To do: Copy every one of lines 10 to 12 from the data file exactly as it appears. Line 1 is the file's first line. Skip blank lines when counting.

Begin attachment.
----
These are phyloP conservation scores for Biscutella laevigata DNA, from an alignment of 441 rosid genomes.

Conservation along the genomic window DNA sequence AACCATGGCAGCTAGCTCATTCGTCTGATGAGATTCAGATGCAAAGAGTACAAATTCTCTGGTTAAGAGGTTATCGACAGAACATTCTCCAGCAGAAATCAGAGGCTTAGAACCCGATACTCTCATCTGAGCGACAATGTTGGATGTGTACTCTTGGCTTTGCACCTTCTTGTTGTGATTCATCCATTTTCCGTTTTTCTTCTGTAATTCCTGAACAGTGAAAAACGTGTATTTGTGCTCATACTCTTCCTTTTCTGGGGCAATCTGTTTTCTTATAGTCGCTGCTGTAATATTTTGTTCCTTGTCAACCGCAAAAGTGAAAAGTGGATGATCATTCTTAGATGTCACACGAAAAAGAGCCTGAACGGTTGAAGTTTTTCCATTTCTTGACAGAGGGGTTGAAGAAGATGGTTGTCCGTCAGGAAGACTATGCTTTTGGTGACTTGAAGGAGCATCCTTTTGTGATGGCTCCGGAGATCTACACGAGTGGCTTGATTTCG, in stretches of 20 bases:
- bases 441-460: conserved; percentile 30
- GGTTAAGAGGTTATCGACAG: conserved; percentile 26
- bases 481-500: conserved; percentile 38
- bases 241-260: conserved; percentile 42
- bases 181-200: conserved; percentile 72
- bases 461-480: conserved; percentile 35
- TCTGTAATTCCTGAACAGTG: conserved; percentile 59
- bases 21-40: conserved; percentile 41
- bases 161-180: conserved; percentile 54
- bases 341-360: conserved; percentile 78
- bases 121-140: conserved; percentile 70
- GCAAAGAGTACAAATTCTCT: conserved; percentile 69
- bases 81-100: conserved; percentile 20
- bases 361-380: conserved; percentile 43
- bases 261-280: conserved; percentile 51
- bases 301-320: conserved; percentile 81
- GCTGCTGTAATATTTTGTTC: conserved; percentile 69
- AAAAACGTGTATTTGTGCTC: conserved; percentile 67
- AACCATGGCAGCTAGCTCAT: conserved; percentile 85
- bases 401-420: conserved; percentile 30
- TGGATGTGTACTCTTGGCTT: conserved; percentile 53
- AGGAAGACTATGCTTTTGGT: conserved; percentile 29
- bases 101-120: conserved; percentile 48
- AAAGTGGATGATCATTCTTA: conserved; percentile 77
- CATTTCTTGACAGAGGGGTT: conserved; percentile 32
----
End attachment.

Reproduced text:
- bases 21-40: conserved; percentile 41
- bases 161-180: conserved; percentile 54
- bases 341-360: conserved; percentile 78